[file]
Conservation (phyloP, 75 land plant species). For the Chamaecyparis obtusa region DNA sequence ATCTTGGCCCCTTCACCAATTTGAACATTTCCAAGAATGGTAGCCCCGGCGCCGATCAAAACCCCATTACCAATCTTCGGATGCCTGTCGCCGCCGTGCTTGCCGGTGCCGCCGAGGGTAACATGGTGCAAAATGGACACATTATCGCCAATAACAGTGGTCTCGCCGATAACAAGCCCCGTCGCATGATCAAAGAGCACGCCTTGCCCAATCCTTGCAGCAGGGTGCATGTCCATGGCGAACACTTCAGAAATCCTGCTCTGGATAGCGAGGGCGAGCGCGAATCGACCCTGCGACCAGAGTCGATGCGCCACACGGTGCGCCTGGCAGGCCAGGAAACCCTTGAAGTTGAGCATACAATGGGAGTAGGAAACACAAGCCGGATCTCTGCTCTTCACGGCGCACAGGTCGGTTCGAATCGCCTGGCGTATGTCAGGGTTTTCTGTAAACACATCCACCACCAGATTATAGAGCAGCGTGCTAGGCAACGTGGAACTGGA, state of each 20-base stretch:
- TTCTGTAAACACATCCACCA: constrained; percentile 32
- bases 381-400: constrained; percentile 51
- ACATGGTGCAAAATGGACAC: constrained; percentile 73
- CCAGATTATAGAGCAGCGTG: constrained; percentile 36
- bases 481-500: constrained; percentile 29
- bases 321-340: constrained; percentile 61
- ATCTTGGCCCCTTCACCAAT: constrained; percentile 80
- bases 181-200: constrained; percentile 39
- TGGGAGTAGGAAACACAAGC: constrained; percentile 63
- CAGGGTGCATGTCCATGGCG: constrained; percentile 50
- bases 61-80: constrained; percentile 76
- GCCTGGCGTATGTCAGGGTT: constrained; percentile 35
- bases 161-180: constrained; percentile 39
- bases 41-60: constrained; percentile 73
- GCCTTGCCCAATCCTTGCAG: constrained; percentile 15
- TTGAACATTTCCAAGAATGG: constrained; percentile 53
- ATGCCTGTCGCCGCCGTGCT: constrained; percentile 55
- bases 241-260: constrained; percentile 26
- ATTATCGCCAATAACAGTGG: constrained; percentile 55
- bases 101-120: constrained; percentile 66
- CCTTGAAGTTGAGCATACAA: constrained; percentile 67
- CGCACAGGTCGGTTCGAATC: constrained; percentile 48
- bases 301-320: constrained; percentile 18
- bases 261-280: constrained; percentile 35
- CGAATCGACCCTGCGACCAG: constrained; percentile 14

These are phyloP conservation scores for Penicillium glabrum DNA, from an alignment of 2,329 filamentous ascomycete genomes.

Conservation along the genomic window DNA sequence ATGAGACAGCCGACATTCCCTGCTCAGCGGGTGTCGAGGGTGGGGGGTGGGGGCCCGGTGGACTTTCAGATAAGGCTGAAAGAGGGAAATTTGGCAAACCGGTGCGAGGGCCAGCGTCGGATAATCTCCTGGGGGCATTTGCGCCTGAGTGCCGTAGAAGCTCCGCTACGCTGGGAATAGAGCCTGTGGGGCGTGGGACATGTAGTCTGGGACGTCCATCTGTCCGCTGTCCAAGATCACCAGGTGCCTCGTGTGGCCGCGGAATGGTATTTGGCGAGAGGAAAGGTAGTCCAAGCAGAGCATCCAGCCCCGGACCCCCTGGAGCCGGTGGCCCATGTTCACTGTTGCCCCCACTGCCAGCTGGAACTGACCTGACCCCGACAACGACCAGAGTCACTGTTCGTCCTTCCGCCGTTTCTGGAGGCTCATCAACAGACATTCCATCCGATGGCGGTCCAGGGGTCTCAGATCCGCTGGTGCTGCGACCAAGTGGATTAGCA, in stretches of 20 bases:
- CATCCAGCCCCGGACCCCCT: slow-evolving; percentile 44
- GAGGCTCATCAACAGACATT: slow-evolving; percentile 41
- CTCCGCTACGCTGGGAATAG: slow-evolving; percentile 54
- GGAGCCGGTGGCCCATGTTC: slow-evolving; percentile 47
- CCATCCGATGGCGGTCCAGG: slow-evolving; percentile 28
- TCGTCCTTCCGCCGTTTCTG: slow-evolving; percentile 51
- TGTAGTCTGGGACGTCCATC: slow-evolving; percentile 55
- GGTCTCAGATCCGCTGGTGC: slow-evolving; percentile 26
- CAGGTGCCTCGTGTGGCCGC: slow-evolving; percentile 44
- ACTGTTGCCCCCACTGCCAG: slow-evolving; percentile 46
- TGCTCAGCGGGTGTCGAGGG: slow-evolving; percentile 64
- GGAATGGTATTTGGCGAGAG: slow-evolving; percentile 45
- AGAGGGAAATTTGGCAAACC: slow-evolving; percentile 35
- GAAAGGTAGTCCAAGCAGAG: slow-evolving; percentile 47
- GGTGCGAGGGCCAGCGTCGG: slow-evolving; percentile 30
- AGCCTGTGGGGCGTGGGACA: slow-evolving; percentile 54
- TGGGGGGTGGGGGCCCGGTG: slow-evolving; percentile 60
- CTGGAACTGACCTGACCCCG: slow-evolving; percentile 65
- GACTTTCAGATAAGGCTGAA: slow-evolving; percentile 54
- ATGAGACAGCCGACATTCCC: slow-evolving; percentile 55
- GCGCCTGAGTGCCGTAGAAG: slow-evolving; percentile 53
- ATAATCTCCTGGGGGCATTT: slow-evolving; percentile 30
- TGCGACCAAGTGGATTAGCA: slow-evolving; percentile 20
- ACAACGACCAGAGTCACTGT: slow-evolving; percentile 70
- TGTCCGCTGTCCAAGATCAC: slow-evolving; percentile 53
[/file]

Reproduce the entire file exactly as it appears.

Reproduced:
Conservation (phyloP, 75 land plant species). For the Chamaecyparis obtusa region DNA sequence ATCTTGGCCCCTTCACCAATTTGAACATTTCCAAGAATGGTAGCCCCGGCGCCGATCAAAACCCCATTACCAATCTTCGGATGCCTGTCGCCGCCGTGCTTGCCGGTGCCGCCGAGGGTAACATGGTGCAAAATGGACACATTATCGCCAATAACAGTGGTCTCGCCGATAACAAGCCCCGTCGCATGATCAAAGAGCACGCCTTGCCCAATCCTTGCAGCAGGGTGCATGTCCATGGCGAACACTTCAGAAATCCTGCTCTGGATAGCGAGGGCGAGCGCGAATCGACCCTGCGACCAGAGTCGATGCGCCACACGGTGCGCCTGGCAGGCCAGGAAACCCTTGAAGTTGAGCATACAATGGGAGTAGGAAACACAAGCCGGATCTCTGCTCTTCACGGCGCACAGGTCGGTTCGAATCGCCTGGCGTATGTCAGGGTTTTCTGTAAACACATCCACCACCAGATTATAGAGCAGCGTGCTAGGCAACGTGGAACTGGA, state of each 20-base stretch:
- TTCTGTAAACACATCCACCA: constrained; percentile 32
- bases 381-400: constrained; percentile 51
- ACATGGTGCAAAATGGACAC: constrained; percentile 73
- CCAGATTATAGAGCAGCGTG: constrained; percentile 36
- bases 481-500: constrained; percentile 29
- bases 321-340: constrained; percentile 61
- ATCTTGGCCCCTTCACCAAT: constrained; percentile 80
- bases 181-200: constrained; percentile 39
- TGGGAGTAGGAAACACAAGC: constrained; percentile 63
- CAGGGTGCATGTCCATGGCG: constrained; percentile 50
- bases 61-80: constrained; percentile 76
- GCCTGGCGTATGTCAGGGTT: constrained; percentile 35
- bases 161-180: constrained; percentile 39
- bases 41-60: constrained; percentile 73
- GCCTTGCCCAATCCTTGCAG: constrained; percentile 15
- TTGAACATTTCCAAGAATGG: constrained; percentile 53
- ATGCCTGTCGCCGCCGTGCT: constrained; percentile 55
- bases 241-260: constrained; percentile 26
- ATTATCGCCAATAACAGTGG: constrained; percentile 55
- bases 101-120: constrained; percentile 66
- CCTTGAAGTTGAGCATACAA: constrained; percentile 67
- CGCACAGGTCGGTTCGAATC: constrained; percentile 48
- bases 301-320: constrained; percentile 18
- bases 261-280: constrained; percentile 35
- CGAATCGACCCTGCGACCAG: constrained; percentile 14

These are phyloP conservation scores for Penicillium glabrum DNA, from an alignment of 2,329 filamentous ascomycete genomes.

Conservation along the genomic window DNA sequence ATGAGACAGCCGACATTCCCTGCTCAGCGGGTGTCGAGGGTGGGGGGTGGGGGCCCGGTGGACTTTCAGATAAGGCTGAAAGAGGGAAATTTGGCAAACCGGTGCGAGGGCCAGCGTCGGATAATCTCCTGGGGGCATTTGCGCCTGAGTGCCGTAGAAGCTCCGCTACGCTGGGAATAGAGCCTGTGGGGCGTGGGACATGTAGTCTGGGACGTCCATCTGTCCGCTGTCCAAGATCACCAGGTGCCTCGTGTGGCCGCGGAATGGTATTTGGCGAGAGGAAAGGTAGTCCAAGCAGAGCATCCAGCCCCGGACCCCCTGGAGCCGGTGGCCCATGTTCACTGTTGCCCCCACTGCCAGCTGGAACTGACCTGACCCCGACAACGACCAGAGTCACTGTTCGTCCTTCCGCCGTTTCTGGAGGCTCATCAACAGACATTCCATCCGATGGCGGTCCAGGGGTCTCAGATCCGCTGGTGCTGCGACCAAGTGGATTAGCA, in stretches of 20 bases:
- CATCCAGCCCCGGACCCCCT: slow-evolving; percentile 44
- GAGGCTCATCAACAGACATT: slow-evolving; percentile 41
- CTCCGCTACGCTGGGAATAG: slow-evolving; percentile 54
- GGAGCCGGTGGCCCATGTTC: slow-evolving; percentile 47
- CCATCCGATGGCGGTCCAGG: slow-evolving; percentile 28
- TCGTCCTTCCGCCGTTTCTG: slow-evolving; percentile 51
- TGTAGTCTGGGACGTCCATC: slow-evolving; percentile 55
- GGTCTCAGATCCGCTGGTGC: slow-evolving; percentile 26
- CAGGTGCCTCGTGTGGCCGC: slow-evolving; percentile 44
- ACTGTTGCCCCCACTGCCAG: slow-evolving; percentile 46
- TGCTCAGCGGGTGTCGAGGG: slow-evolving; percentile 64
- GGAATGGTATTTGGCGAGAG: slow-evolving; percentile 45
- AGAGGGAAATTTGGCAAACC: slow-evolving; percentile 35
- GAAAGGTAGTCCAAGCAGAG: slow-evolving; percentile 47
- GGTGCGAGGGCCAGCGTCGG: slow-evolving; percentile 30
- AGCCTGTGGGGCGTGGGACA: slow-evolving; percentile 54
- TGGGGGGTGGGGGCCCGGTG: slow-evolving; percentile 60
- CTGGAACTGACCTGACCCCG: slow-evolving; percentile 65
- GACTTTCAGATAAGGCTGAA: slow-evolving; percentile 54
- ATGAGACAGCCGACATTCCC: slow-evolving; percentile 55
- GCGCCTGAGTGCCGTAGAAG: slow-evolving; percentile 53
- ATAATCTCCTGGGGGCATTT: slow-evolving; percentile 30
- TGCGACCAAGTGGATTAGCA: slow-evolving; percentile 20
- ACAACGACCAGAGTCACTGT: slow-evolving; percentile 70
- TGTCCGCTGTCCAAGATCAC: slow-evolving; percentile 53